In association with Towers Perrin, MT invited seven business wiseheads to a round table debate to discuss how the lessons of previous downturns might help us bounce back from our current woes.
The subject of this round table is the recession. There are few other things that we can think or write about at the moment, but we want the accent to be on the constructive. You have been invited because of your experience of how you dealt with downturn within your organisations, and how you emerged maybe even fitter at the end of it. Let's start with Michael - you have lived through many downturns in your life. What is different about this one?
Three things. The first is the speed with which it all happened. After the events of last September, things began to crumble very fast. Secondly, the extent to which it has crumbled, which is dramatic. Thirdly, I do not believe anyone knows the answers to how we get out of it or the scale of the mess we are in.
There is an anxiety about the valuation of debt, and I am amazed that the auditors have signed off the accounts over the years with these massive 'assets', which were based on sand. It is also a world crisis, which makes it worse, because the banks are lent all over the world into assets that they have limited knowledge of how to value. What is now missing is any confidence.
As far as my own company is concerned, we are a medium-sized business with 2,500 people; we have just stopped spending anything we can avoid. Anything that can be cut, we cut, except for the quality of the product. Of course, green shoots will come - the world is not going to stop spinning - but I don't know when. Until I feel that our feet are on the block, we will go on taking the most cautious view.
Sir Richard Greenbury:
I first became a director of M&S in 1970 at 34. So I've been through several recessions, but in an executive position I have never been through anything that is like this one.
During the last really serious recession of the early '90s, I was both chief executive and executive chairman. It was not global, but bad enough: the UK had 3 million unemployed and interest rates at 15%. M&S's solution was simple: we cut capex by re-prioritising ambitions, and anything that did not have a short payback we said: 'We will wait and see.' In the retail business you can cut staff costs without making people unemployed. You have just got to talk to your staff, and very often they will accept and understand that instead of working 30 hours you only want them to work 25 hours.
My bible was Winston Churchill, who famously said: 'In critical and challenging situations, it is always best to return to first principle and simple action,' and that suited us fine, because Simon Marks had told us for years: 'Run the business, keep it as simple as you can.'
I called in all our major suppliers without exception, and I said: 'This is getting worse. I do not know when it is going to get better, but in the meantime the one thing we stand for is high quality and value for money.'
That is one of the lessons I would reflect on for the future: there is always somebody who can do it cheaper. You must always 'keep the quality'. So I went to our suppliers and said: 'We are going to reduce the margin we put on the goods that you are selling us, we are going to bring our margins down across the board significantly. We would like you to make a contribution in terms of your margin.'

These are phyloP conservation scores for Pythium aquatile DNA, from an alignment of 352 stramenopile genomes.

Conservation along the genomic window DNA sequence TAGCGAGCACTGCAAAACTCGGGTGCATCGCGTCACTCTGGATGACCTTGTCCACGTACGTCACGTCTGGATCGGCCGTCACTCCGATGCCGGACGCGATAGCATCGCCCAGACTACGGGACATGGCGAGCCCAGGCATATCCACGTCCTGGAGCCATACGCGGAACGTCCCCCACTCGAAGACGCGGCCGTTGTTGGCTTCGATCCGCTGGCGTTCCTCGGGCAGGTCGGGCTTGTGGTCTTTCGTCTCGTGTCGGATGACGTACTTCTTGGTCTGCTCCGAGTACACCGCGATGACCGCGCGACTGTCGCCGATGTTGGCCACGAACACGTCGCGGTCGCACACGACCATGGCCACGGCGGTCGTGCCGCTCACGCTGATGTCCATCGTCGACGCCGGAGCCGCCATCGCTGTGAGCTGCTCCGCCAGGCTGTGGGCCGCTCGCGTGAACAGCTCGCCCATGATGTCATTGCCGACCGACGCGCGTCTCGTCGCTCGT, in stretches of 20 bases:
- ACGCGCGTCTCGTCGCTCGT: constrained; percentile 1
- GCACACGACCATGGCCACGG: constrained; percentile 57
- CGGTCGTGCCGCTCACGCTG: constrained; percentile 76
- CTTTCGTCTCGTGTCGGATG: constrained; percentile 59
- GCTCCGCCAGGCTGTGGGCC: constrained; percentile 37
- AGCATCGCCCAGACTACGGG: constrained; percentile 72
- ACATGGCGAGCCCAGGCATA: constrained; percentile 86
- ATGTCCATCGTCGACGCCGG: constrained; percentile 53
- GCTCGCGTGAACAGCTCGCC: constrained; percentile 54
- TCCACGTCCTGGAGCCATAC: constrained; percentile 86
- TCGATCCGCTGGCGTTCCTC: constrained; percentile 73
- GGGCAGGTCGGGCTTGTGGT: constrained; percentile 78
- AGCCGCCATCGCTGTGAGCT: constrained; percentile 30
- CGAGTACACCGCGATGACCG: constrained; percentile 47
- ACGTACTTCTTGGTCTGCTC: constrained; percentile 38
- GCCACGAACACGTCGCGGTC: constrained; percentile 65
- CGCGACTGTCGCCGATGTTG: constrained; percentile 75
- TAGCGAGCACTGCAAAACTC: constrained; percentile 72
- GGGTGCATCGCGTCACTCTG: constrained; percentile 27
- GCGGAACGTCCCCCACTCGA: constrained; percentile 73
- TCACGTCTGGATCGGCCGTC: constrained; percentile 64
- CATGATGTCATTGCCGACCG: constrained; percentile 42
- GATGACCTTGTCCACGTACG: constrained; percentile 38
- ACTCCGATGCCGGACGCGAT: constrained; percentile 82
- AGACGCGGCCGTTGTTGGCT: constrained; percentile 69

It actually gave our buyers more confidence. They are the goal-scorers and they are dependent on confidence. We re-emphasised what we were good at, and what we were famous for, which was high quality at affordable prices, but we made them even more affordable. The result was that our market share went up and so did our profitability.
It actually was, for us, a springboard to the success we then enjoyed. We did not do anything very clever - it is not rocket science - but you have to decide what it is you are good at, what it is you are respected for, what it is you are seen to do well, and try to do that a bit better. Whatever happens, you have got to keep the confidence of your people, and you have got to give people a sense, including the board, that you are not worried, you are not desperate: 'Listen, we are going to get through this.'
It is a difficult balance to strike, though. Obviously, as a leader, the one thing you want to do is be confident, because that is what inspires people and makes them want to stay with you, because they think jobs are going to be safe. You do not want to sound as if you are in a panic, which sometimes you are. At the same time, you do not want to have an air of complacency either.
There is a certain feeling that 'I will be fine at Douglas & Gordon, it will survive - all the other estate agents will go bust; I will be fine'. People occasionally need to know this is very serious indeed, so they are going to have to work very hard, and they are probably going to have to take pay-cuts. The balance between panic and total confidence is not quite as straightforward as that.
I strongly hold the view that you have got to tell them the truth, because, actually, they know the truth, they all read the same newspapers and listen to the same radio and the same television. They know how awful it is, and if you try and con them, then you are just making yourself irrelevant and not achieving anything at all. I was surprised when one of our colleagues said that there was a morale problem; we rather detect a British determination to fight it through.
I am restructuring Lehmans, which is in Chapter 11 as far as the US holding company is concerned, and under British insolvency law here in the UK. There are many people who were investment bankers in Lehmans, who wanted to rejoin and to work out the whole situation, because they felt proud of their bank, they felt good about some of the transactions they did.